The diatonic scale is most familiar as the major scale or the "natural" minor scale (or aeolian mode).
The diatonic scale is a very important scale. Out of all the possible seven note scales it has the highest number of consonant intervals, and the greatest number of major and minor triads. The diatonic scale has six major or minor triads, while all of the remaining prime scales (the harmonic minor, the harmonic major, the melodic and the double harmonic) have just four major or minor triads.
The diatonic scale is the only seven note scale that has just one tritone (augmented fourth/diminished fifth). All other scales have two, or more, tritones.
The diatonic scale and the melodic scale are the only scales which have just two types of second - the major second and minor second (represented by a whole tone and a semitone, respectively). All the other scales also have a step size of an augmented second as well (represented by a three semitone step), giving them three consecutive-step sizes.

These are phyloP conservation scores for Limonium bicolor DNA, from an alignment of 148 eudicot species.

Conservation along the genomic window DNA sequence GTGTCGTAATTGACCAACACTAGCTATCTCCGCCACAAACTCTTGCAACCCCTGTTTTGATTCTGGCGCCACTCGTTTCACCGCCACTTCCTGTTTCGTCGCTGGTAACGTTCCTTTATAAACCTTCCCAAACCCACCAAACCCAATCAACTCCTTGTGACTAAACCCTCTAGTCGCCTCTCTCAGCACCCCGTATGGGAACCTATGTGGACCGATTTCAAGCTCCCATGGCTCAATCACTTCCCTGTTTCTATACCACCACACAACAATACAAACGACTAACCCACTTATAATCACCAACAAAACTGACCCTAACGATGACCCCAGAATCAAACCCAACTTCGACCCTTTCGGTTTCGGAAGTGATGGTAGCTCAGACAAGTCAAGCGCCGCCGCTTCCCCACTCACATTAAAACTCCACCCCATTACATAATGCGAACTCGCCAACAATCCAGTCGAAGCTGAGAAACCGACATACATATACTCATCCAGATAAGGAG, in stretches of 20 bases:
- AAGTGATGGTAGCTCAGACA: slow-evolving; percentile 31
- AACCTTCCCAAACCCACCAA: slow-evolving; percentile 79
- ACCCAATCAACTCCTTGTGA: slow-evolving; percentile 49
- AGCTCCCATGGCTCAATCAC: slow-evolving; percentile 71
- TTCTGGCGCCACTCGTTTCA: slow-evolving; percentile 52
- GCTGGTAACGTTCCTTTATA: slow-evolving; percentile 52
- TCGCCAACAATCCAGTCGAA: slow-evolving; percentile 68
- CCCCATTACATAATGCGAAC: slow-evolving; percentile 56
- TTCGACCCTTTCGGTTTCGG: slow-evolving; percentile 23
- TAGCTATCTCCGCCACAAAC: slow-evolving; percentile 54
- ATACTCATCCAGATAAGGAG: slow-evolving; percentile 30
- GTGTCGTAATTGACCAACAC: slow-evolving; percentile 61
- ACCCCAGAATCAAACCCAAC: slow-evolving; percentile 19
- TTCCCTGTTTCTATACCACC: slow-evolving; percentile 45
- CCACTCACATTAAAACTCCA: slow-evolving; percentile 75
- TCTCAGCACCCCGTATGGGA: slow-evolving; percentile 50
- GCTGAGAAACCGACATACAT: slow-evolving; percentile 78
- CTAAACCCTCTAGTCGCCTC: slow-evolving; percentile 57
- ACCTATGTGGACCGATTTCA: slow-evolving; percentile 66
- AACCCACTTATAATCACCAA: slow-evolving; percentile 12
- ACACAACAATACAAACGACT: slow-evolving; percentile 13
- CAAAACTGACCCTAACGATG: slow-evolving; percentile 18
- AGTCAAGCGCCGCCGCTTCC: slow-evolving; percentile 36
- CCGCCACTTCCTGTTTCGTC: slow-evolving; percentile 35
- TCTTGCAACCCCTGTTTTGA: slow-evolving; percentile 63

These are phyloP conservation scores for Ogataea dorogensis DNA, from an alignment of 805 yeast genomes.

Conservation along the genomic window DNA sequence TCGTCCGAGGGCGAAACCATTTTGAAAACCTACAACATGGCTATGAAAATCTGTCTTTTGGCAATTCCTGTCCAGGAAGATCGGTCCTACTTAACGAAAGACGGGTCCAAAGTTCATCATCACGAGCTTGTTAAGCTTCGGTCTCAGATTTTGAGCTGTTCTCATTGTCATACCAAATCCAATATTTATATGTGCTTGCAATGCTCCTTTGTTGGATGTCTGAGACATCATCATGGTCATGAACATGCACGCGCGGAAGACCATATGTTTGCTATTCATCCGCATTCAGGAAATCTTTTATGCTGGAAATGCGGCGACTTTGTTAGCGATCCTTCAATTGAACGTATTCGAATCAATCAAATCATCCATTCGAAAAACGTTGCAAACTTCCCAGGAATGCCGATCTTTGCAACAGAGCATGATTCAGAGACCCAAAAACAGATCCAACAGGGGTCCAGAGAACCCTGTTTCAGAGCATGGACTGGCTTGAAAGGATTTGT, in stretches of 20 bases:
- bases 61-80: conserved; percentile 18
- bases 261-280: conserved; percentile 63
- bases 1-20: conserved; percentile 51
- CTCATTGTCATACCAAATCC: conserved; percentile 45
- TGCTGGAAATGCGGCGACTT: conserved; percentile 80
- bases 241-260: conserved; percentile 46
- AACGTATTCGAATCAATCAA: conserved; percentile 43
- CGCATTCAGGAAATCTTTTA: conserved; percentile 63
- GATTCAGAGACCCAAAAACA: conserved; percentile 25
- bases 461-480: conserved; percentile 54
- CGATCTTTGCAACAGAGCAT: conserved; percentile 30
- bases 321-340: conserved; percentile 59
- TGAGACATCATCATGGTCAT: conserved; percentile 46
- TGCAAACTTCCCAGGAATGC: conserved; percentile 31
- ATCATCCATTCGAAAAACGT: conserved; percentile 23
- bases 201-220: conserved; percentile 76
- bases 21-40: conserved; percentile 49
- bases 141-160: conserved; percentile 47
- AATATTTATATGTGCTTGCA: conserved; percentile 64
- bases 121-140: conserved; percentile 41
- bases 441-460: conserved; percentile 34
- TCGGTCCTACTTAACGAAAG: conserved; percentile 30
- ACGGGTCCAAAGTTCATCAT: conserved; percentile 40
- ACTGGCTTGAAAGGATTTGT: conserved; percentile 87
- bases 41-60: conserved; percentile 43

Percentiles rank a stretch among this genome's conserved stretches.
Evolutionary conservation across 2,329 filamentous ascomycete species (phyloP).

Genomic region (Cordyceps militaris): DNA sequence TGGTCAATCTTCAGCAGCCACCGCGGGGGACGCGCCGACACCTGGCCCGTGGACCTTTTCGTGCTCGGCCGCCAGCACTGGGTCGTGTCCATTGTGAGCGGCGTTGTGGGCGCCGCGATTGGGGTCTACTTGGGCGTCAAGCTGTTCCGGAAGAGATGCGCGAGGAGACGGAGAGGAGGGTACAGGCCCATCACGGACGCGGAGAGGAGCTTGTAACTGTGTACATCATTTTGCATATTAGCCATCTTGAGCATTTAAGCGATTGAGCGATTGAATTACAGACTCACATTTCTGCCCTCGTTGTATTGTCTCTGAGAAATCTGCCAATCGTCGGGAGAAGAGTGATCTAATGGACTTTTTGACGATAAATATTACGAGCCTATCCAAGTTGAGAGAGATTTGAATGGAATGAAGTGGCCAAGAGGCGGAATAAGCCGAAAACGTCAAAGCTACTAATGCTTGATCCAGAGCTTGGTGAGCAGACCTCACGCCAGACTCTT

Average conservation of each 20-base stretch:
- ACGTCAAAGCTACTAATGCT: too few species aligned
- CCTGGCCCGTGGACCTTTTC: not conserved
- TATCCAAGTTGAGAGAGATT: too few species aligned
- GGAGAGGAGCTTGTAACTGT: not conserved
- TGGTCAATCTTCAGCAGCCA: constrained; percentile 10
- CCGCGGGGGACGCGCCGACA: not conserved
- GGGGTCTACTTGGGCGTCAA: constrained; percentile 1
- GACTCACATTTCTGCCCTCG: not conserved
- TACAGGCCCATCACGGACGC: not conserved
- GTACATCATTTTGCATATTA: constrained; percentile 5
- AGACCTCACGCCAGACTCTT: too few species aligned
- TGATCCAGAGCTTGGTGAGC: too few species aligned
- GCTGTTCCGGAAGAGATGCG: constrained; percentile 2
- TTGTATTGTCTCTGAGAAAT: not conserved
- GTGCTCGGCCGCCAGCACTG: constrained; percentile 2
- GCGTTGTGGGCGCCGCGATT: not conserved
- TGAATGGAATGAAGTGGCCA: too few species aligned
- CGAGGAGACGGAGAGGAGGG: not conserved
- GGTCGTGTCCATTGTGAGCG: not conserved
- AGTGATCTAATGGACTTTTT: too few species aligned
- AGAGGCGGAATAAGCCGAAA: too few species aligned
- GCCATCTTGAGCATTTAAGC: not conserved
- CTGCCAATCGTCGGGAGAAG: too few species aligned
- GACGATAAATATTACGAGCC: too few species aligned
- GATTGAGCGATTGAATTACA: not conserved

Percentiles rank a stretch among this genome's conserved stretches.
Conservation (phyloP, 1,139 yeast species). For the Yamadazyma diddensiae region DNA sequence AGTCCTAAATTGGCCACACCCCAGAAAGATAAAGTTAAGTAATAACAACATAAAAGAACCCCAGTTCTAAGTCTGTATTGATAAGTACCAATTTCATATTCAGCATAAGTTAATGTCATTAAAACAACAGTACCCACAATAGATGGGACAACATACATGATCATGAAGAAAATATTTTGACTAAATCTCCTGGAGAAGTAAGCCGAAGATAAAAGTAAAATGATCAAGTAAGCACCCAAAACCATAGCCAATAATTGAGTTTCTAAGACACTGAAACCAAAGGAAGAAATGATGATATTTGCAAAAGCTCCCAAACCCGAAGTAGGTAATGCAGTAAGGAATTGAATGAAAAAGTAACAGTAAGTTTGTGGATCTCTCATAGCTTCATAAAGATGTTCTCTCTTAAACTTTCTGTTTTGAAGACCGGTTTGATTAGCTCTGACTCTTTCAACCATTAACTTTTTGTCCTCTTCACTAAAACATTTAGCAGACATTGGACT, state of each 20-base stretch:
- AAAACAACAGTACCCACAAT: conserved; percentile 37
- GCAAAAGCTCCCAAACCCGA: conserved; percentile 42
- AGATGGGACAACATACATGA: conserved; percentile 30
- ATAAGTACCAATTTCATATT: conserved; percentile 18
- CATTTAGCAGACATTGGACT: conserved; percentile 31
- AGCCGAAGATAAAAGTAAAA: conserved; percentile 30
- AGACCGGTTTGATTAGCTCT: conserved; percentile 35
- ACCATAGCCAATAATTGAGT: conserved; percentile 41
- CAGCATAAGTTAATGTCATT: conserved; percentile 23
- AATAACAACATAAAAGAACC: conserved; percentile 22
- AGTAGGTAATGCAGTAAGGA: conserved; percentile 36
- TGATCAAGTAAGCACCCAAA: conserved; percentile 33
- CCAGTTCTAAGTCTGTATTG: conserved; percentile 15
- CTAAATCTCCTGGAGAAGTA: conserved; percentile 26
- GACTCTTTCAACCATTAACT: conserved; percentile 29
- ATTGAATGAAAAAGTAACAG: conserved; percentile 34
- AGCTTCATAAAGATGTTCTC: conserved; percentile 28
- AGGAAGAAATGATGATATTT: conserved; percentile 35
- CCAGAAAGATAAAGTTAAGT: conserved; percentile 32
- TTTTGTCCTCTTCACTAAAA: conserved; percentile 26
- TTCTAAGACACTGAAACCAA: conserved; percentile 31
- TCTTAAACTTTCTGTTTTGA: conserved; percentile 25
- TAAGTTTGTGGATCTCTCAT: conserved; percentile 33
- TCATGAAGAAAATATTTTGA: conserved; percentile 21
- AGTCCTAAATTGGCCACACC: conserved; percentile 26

The diatonic scale is also a proper mode. In fact all of the prime scales with the exception of the double harmonic scales are proper modes.
The diatonic scale is therefore an ideal resource for both melodic and harmonic music - it has lots of consonant triads, it has few dissonant intervals, and it is melodically smooth with just two consecutive-step sizes.
The seven modes of the diatonic scale (Lydian, Ionian, Mixolydian, Dorian, Aeolian, Phrygian and Locrian) were (with the exception of the Locrian) widely used in the pretonal Western music of the Middle Ages.